Nomar Mazara is one of the most tantalizing bats on the Detroit Tigers. He is an ideal physical profile, he is capable of high end exit velocities and he can launch baseballs 505 feet. The upside is there, but Mazara has struggled to tap into his potential consistently.
As noted by Chris McCoskey of the Detroit News and Jay Jaffe of Fangraphs, Mazara is capable of hitting the ball hard consistently. Unfortunately- and 2020 was the best or worst example of this- Mazara struggled to get the ball in the air.
While it’s easy to look at Mazara’s ground ball rate, it does not answer the question why he hits the ball on the ground so much. Furthermore, the idea of getting Mazara “on plane” is broadly what needs to happen in order to help him elevate the ball and his game. But how, is the larger question.
This problem is multifaceted. A dive into Mazara’s 2020 numbers show that Mazara posted his second lowest average launch angle and second highest GB% of his career.
The other significant statistic to note is that Mazara has hit the ball to the opposite field more over the past two seasons than he has at any point in his career. In 2019 and 2020 he posted a 32.1 and 35.9 oppo% respectively. This is almost a 6% differential from his next highest oppo% in his 2016 rookie campaign.
Additionally, Nomar Mazara has seen a considerable increase in shifts when he hits. In 2018 he faced the shift in 29.3% of his at bats. That increased to 41.8% in 2019 and 55% in 2020. This is also a factor in Mazara’s drop in offensive production.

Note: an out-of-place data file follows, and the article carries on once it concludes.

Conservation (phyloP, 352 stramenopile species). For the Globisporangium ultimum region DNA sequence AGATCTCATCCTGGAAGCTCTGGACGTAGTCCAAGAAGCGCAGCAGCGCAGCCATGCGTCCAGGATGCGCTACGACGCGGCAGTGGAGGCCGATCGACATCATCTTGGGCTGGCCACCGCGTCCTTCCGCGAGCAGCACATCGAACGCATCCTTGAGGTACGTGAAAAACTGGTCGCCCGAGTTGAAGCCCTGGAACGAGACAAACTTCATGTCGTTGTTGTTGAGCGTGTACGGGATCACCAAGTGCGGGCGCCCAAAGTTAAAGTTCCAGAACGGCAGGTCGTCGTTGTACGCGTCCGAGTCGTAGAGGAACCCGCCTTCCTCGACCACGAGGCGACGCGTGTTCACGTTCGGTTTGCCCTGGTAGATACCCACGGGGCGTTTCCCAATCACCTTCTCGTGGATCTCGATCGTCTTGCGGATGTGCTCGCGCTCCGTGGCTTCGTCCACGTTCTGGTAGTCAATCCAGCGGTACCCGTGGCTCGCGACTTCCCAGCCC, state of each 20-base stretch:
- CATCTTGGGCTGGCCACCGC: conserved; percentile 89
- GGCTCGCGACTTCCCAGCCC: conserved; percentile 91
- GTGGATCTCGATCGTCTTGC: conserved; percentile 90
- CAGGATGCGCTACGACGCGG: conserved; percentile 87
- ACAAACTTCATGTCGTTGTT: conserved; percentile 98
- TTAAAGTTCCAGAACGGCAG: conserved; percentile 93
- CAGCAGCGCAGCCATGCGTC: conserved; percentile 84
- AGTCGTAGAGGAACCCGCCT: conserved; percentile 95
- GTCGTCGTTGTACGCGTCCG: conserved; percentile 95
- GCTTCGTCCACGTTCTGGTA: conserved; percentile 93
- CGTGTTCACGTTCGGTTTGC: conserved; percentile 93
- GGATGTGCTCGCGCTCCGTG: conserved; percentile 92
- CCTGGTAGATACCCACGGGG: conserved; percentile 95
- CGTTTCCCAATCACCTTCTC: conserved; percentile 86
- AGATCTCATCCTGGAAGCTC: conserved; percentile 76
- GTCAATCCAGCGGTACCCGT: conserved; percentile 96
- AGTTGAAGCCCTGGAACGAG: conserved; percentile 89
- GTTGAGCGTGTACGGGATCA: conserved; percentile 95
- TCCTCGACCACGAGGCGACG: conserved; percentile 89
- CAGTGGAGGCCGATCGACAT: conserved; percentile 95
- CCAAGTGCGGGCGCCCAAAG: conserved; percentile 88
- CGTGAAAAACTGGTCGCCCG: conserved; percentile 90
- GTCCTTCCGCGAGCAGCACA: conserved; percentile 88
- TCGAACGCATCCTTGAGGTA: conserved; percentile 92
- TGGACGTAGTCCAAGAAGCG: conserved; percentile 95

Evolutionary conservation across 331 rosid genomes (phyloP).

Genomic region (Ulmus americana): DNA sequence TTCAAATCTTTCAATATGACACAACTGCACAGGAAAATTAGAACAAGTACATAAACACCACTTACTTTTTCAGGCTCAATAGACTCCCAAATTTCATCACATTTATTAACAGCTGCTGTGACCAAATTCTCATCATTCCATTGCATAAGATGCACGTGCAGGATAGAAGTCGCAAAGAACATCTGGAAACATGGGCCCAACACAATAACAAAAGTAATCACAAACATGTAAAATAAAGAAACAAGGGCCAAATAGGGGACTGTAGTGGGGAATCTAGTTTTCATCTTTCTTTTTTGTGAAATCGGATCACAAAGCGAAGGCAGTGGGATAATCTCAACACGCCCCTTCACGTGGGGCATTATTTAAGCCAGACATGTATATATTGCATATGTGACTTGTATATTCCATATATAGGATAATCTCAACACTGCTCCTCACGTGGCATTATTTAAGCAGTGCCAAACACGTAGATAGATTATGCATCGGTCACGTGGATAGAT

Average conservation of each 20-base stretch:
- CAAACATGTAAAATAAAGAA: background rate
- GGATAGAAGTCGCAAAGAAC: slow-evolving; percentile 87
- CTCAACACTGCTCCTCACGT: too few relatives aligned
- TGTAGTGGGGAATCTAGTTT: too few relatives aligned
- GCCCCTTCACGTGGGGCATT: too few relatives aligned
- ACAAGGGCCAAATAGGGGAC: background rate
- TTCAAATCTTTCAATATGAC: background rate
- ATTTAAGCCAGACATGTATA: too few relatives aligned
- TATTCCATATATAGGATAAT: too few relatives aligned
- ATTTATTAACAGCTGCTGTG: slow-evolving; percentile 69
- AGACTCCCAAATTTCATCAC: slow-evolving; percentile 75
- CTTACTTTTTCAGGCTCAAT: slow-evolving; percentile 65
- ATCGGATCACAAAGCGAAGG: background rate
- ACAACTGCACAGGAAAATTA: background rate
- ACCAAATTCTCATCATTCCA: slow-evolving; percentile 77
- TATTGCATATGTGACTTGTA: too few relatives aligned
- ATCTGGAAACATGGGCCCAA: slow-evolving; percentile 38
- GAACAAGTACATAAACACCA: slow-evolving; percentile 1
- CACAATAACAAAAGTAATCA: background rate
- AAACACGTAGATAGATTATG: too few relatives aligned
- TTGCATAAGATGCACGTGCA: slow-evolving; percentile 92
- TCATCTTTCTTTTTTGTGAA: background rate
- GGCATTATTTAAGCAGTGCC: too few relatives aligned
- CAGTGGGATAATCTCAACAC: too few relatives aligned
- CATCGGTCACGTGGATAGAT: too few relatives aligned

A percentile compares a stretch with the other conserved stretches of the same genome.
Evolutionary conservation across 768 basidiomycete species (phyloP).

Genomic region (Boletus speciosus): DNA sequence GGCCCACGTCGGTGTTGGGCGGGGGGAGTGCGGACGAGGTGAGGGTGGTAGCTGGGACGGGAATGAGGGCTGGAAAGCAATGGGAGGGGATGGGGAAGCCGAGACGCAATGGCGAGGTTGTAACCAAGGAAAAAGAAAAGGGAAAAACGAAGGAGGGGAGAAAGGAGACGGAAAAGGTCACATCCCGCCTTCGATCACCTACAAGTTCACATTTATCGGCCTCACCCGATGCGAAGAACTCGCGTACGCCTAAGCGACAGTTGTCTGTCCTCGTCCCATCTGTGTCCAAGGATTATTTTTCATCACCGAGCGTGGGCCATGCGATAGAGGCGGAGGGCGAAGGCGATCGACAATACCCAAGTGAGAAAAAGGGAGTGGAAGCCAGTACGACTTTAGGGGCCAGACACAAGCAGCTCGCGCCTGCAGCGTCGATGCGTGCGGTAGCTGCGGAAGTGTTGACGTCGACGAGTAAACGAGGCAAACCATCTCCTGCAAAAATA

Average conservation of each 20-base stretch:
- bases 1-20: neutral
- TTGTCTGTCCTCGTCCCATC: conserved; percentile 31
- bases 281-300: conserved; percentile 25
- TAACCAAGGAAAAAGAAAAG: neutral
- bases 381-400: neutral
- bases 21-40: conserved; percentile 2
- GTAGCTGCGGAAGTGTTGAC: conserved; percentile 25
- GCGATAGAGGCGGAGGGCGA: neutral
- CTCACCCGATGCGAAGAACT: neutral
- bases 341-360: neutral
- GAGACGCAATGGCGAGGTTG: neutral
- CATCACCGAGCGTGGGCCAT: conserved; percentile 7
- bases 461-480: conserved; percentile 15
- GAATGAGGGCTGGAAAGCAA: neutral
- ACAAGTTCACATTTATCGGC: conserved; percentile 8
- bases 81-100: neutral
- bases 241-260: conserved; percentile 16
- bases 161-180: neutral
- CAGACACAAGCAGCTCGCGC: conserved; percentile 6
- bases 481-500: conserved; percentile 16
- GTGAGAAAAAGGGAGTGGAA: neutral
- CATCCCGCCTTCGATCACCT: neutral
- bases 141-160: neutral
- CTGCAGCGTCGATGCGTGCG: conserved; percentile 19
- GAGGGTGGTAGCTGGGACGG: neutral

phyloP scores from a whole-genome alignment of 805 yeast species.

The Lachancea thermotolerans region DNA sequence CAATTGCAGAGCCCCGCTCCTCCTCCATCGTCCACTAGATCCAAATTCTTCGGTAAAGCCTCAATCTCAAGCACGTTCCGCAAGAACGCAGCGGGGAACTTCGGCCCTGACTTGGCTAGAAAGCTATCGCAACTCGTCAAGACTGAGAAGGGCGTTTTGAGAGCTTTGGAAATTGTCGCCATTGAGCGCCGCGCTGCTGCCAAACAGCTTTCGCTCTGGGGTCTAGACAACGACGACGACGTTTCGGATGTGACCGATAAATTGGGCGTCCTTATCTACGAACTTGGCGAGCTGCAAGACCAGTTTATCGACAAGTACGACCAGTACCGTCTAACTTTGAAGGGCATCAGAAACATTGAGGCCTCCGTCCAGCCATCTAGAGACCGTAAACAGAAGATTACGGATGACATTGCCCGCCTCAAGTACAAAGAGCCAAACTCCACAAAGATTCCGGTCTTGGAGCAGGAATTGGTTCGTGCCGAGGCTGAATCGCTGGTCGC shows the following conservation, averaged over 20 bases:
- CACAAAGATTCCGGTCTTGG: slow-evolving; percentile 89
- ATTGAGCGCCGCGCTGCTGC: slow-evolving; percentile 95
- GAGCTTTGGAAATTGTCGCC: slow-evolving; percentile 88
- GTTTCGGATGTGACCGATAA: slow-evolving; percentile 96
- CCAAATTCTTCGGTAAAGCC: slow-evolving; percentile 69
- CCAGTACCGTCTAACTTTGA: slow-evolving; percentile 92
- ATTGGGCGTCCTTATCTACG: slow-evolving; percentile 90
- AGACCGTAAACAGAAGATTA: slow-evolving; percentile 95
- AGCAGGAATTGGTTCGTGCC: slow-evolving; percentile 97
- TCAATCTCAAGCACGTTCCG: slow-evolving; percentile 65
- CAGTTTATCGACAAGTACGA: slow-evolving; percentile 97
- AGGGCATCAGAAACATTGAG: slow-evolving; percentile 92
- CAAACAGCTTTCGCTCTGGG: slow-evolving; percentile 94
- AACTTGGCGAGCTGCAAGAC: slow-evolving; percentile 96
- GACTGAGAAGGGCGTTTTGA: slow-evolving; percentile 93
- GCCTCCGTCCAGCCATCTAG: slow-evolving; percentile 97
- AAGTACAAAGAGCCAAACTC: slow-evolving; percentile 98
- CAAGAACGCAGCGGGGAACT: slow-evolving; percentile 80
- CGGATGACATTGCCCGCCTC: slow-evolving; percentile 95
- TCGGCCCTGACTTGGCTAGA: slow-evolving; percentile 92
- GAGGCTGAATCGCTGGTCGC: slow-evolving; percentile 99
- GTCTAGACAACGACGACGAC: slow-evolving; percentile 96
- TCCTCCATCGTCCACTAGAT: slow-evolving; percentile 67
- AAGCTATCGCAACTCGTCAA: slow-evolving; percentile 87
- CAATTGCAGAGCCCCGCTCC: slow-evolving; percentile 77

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Mazara’s issue seems to stem from both a swing issue and an approach issue. Despite the small sample, in 2020 pitchers threw to the outer third of the plate against Mazara roughly 47% of the time. One mistake the numbers seem to reflect, is that Mazara has focused more energy into beating the shift instead of trying to hit over it.
That gets compounded by the fact that Mazara is more of a rotational hitter with a flatter swing path. Mazara is a strong guy with excellent bat speed. This explains why he’s able to achieve high end exit velocities when he makes contact-especially to the opposite field. However, his flatter bat path and rotational movement causes him to either wrap his barrel around outside pitches and hit them on the ground pull side, or he has to perfectly time everything in order to hit the ball to the opposite field with something that may resemble optimal contact.
Over his career, Mazara has hit 18 home runs on pitches in attack zones 1, 4, 7 and 11. Of those 18, he has hit seven to left field and two of those were fly balls into the Crawford Boxes at Minute Maid Park against the Houston Astros. None of those home runs came against fastballs over 91.8 mph.
When you take all of this data it seems that Mazara’s power to the opposite field is more a product of factors like his raw power and bat speed coalescing perfectly with the arrival of the pitch than a swing that is designed to drive the ball that way.
Since Nomar Mazara still tends to swing on a flatter, more transverse plane, he has difficulty hitting through multiple contact points and truly driving the ball with loft to the opposite field. The video from the tweet above demonstrates that tendency.
Hitting coach Scott Coolbaugh hopes to tap into Mazara’s monster potential. In order to right the ship, look for Mazara to hunt for pitches to pull more frequently in an attempt to try to hit over shift instead of attempting to beat it. Mazara also has to be able to work more directionally through outside pitches in order to drive them, as opposed to just running into them. Working more directionally should also improve his vertical bat angle, especially on pitches on the outer third of the plate.
The Detroit Tigers only have Nomar Mazara on a one year deal, but if they find a way to get him swinging the bat the way people believe he can, it would signal a new chapter in the Tigers’ rebuild. The Tigers have struggled to make their reclamation projects work in recent years, but with a new coaching staff, perhaps a new day has dawned in Detroit.